the ISO committee WG5. The new standard was finalized. The original standard of 1966 was replaced by a new standard in 1978 (Anon 1978a) and the languages have become informally known as Fortran 66 and Fortran 77 (it is not Fortran 78 because the technical content was completed in 1977). A basic assumption made by the Fortran committee X3J3 in designing a revision was that this investment must not be lost. not enough to prevent acceptance by a 2/3 majority. using experience gained with extensions of Fortran 77 and in other languages. progress was steady. and aimed to produce a new standard in 1982. This compiler has been used to check all of the examples in this paper. It therefore went immediately into a ‘tutorial’ mode. Fortran 77 was a modest revision of Fortran 66 and the ANSI committee X3J3 felt under tremendous pressure to add further features such as dynamic storage and array syntax. Its aim is to review the history of Fortran standardization and explain the advantages of Fortran 90 over Fortran 77. The first compiler for the whole language is now available from the Numerical Algorithms Group Ltd (NAG. and the task of integrating everything into a new document began. representing varying shades of opinion. It would have been far easier and intellectually stimulating to have designed a new language. Finally.1 Introduction The scientific and engineering computing community has a huge investment in codes written in Fortran 77. The draft was then known as ‘Fortran 8x’ and we expected that the unknown x would have the value 8 at most. A second draft was issued for public comment in 1989 and the 150 responses were largely favourable. we make no attempt at a comprehensive comparison. From 1988. In fact. Over 400 letters were received. This paper is addressed to the reader who accepts the objective of enhancing Fortran 77. 1 . which is why the name ‘Fortran 90’ has been chosen. some welcoming the power and safety of the new features but many saying that the language was too complex and lacked certain popular extensions. on 11 April 1991 and was published as an ISO Standard (Anon. It also has a huge human investment in Fortran 77 experience and familiarity. The rules of X3J3 require that at this stage no change may be made without a 2/3 majority vote. enhance safety (likelihood that errors would be detected). and improve portability between different machine ranges. This led to deadlock for two meetings. Although we do make some references to other languages and to non-standard extensions of Fortran 77. The basic reason for the delay was the difference of opinion between those who wished to see a large range of new features and those with more modest goals. 2 History Fortran was the first computer language ever to be standardized. enhance regularity. The aim was to enhance the language. 1991) in August 1991. despairing of ever seeing a standard emerge from X3J3. although there were always about 10 no votes within X3J3 for successive versions of the whole standard. provide extra fundamental features (such as dynamic storage). exploit modern hardware better. A second ballot held in January 1987 showed that better agreement had been reached (29-7) and a draft was issued for public comment later that year. down to the last editorial detail. each as a separate extension. to provide greater expressive power. defined exactly which changes it required for the ISO Fortran standard and set a timetable for the preparation of a second draft. but that was simply not a possibility. 1991). The technical content was completed in 1990. fix problems encountered with Fortran 77. A third draft in 1990 provoked only 29 letters. A ballot of X3J3 held in April 1986 was 16 for and 19 against the draft of that date and led to some slimming down of the language. learning about experiences in other languages. in September 1988. by 1982 most of the new features had been agreed.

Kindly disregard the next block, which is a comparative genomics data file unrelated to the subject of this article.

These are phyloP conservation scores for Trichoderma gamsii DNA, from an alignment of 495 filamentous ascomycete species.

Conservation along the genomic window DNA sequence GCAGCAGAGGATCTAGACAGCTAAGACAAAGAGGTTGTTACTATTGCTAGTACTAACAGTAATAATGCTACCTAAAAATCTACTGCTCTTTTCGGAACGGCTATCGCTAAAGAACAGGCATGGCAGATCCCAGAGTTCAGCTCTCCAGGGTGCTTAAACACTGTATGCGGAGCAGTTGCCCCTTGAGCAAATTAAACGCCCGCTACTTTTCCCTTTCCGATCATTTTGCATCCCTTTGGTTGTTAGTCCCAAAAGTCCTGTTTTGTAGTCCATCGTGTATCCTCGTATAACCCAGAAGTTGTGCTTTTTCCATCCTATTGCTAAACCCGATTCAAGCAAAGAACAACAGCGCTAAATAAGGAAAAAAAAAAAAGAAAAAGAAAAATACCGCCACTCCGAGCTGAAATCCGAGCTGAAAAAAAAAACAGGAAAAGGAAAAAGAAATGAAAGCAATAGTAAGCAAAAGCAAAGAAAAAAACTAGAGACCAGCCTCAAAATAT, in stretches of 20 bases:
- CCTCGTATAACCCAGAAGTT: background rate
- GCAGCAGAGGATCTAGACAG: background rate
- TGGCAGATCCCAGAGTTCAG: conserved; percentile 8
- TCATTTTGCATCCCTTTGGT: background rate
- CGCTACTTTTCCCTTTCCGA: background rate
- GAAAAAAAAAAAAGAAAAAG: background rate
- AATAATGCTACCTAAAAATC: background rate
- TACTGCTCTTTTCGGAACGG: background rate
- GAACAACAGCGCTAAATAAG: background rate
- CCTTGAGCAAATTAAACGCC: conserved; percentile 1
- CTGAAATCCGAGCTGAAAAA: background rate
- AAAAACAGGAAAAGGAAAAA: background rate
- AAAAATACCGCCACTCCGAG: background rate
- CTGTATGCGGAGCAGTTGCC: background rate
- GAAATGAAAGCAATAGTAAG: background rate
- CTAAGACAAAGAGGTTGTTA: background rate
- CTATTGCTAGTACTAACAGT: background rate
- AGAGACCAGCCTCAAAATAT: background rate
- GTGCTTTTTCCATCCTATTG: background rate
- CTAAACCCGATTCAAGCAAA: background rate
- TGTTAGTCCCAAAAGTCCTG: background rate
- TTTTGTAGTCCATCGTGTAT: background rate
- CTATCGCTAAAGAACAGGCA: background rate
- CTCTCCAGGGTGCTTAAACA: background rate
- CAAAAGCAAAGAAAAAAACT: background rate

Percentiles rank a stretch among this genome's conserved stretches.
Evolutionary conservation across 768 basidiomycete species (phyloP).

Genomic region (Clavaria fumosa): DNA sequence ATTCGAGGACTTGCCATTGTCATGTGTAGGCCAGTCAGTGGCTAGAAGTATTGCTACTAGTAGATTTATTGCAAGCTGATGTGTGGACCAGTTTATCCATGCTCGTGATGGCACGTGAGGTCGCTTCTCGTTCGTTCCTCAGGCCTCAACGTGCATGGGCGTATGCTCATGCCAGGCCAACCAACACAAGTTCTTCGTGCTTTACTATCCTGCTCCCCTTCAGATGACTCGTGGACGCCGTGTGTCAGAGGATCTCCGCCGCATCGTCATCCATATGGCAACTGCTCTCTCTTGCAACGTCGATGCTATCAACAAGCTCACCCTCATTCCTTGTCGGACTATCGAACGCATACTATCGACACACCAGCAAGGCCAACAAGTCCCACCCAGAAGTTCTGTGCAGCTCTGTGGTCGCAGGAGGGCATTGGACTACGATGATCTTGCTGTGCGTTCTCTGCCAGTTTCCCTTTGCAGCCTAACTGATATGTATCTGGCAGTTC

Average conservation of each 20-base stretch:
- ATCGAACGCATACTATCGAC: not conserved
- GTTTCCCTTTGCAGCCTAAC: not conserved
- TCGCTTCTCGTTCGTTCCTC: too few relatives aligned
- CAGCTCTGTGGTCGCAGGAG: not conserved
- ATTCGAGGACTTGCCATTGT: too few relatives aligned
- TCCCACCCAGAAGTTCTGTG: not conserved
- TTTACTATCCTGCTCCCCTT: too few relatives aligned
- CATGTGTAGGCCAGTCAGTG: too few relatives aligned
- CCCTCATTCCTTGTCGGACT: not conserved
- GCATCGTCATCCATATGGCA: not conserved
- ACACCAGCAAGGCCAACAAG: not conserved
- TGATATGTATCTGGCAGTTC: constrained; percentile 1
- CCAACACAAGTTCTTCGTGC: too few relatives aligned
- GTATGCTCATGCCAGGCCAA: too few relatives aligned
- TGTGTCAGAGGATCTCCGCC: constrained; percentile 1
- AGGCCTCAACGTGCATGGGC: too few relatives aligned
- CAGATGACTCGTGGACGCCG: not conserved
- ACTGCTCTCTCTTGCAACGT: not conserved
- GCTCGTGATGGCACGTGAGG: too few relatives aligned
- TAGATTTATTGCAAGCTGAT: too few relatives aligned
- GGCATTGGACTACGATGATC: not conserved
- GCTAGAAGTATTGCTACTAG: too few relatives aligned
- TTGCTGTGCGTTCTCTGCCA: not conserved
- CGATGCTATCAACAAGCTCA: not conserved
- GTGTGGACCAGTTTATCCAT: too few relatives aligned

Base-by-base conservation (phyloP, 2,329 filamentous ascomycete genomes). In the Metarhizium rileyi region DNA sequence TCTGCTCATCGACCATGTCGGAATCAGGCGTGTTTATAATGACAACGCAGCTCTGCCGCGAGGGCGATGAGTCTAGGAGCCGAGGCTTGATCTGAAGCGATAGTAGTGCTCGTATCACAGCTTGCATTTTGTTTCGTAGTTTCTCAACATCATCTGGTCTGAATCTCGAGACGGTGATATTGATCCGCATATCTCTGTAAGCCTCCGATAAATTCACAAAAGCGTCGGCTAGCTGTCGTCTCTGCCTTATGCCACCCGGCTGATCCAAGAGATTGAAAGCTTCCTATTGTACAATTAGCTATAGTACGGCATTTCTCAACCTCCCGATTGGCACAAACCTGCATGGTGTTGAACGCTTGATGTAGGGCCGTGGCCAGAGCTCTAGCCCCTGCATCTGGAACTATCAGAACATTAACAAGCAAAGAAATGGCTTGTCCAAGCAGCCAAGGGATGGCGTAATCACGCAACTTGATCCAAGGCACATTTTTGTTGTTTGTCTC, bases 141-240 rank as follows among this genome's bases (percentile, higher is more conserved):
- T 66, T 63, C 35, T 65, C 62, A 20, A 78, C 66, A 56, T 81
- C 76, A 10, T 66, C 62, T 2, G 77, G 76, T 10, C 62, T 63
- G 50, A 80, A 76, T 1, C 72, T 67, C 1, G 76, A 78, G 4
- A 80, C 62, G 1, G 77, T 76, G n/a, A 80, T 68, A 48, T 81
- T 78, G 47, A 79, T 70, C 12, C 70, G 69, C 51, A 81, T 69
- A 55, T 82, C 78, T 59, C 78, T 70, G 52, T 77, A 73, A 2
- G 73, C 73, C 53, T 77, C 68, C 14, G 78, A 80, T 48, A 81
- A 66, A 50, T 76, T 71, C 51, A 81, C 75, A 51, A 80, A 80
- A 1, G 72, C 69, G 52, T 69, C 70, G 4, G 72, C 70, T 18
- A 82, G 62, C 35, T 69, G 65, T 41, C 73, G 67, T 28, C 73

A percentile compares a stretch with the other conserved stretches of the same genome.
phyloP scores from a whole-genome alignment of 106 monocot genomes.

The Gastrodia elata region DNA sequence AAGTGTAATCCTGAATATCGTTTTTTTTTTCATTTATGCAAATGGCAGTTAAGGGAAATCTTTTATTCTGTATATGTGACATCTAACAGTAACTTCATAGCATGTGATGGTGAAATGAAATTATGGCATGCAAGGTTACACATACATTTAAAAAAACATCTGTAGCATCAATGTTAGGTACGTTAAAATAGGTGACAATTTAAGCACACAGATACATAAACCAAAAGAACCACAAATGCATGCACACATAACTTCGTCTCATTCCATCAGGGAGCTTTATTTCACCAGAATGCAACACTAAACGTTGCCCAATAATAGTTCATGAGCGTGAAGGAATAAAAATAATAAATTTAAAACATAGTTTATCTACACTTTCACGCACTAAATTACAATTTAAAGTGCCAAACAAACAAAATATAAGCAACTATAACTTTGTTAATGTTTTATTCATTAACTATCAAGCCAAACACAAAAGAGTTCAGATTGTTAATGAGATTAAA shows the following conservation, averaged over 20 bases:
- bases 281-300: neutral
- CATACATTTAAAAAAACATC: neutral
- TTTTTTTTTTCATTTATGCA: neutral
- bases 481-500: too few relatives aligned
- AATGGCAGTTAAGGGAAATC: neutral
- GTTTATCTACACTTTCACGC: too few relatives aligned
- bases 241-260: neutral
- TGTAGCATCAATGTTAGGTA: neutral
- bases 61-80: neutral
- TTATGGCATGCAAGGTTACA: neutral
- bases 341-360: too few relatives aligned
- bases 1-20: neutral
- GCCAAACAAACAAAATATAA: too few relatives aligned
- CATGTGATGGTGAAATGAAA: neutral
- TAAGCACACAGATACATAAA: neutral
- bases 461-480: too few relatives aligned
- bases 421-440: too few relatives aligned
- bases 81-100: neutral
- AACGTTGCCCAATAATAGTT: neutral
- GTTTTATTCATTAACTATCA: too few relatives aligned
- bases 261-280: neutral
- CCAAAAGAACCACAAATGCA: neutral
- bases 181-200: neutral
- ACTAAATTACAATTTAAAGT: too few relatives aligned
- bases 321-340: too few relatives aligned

N) INTEGER. ASSIGN and assigned GO TO. Note that a stack is an adequate storage mechanism for the implementation of automatic arrays. PAUSE. Fortran 90 contains ‘automatic’ arrays. and there will no longer be any need for complicated and unsafe storage management schemes within the code itself. Noninteger DO index. Looking to the future. the committee has given everyone a warning of possible deletions in the next revision by labelling a small number of features that have replacements in Fortran 77 as ‘obsolescent’. that is. Figure 1. SUBROUTINE X(N. They may be used in whole array assignments such as A = B + C*SIN(D) 2 .A. Many groups already advise against the use of these features and again this has not been controversial within the committee. Shared DO termination. Alternate return. The declarations in Figure 1 include an automatic array WORK and an allocatable array HEAP. created on entry to a subprogram and destroyed on return. 4 Array features The fact that all Fortran 77 arrays are static is a very big deficiency. too. DO termination other than on a CONTINUE or END DO statement. but scalars may be intermixed freely.3 Language evolution Fortran has been around for a long time and there is a huge volume of working code. The features involved are:– Arithmetic IF. Since the early deliberations. but a heap will probably be needed for allocatable arrays. and added to the corresponding element of B. It will now be straightforward to structure global storage according to the size of the problem at hand. Fortran 90 is a proper superset of Fortran 77 – a program that conforms to Fortran 77 will conform to Fortran 90.B) INTEGER N. The arrays must have exactly the same shape. the sine function is applied to each element of D. Array expressions may be used as actual arguments. this aspect has not been controversial within the committee. A(N).:) These two changes represent an enormous advance from Fortran 77 with its static storage. B(N) INTEGER WORK(N. and it contains ‘allocatable’ arrays whose number of subscripts (rank) is fixed but whose actual size and lifetime are fully under the programmer’s control through explicit ALLOCATE and DEALLOCATE statements. Arrays may be used in whole-array expressions such as B + C*SIN(D) The operations are performed element-by-element. Declarations of an automatic and an allocatable array. To protect this investment. multiplied by the corresponding element of C. and Assigned FORMAT specifiers. ALLOCATABLE :: HEAP(:. Branching to END IF from outside its block. There will no longer be any need for workspace to be set up by the user of a library procedure or for the argument list to be cluttered with workspace arguments.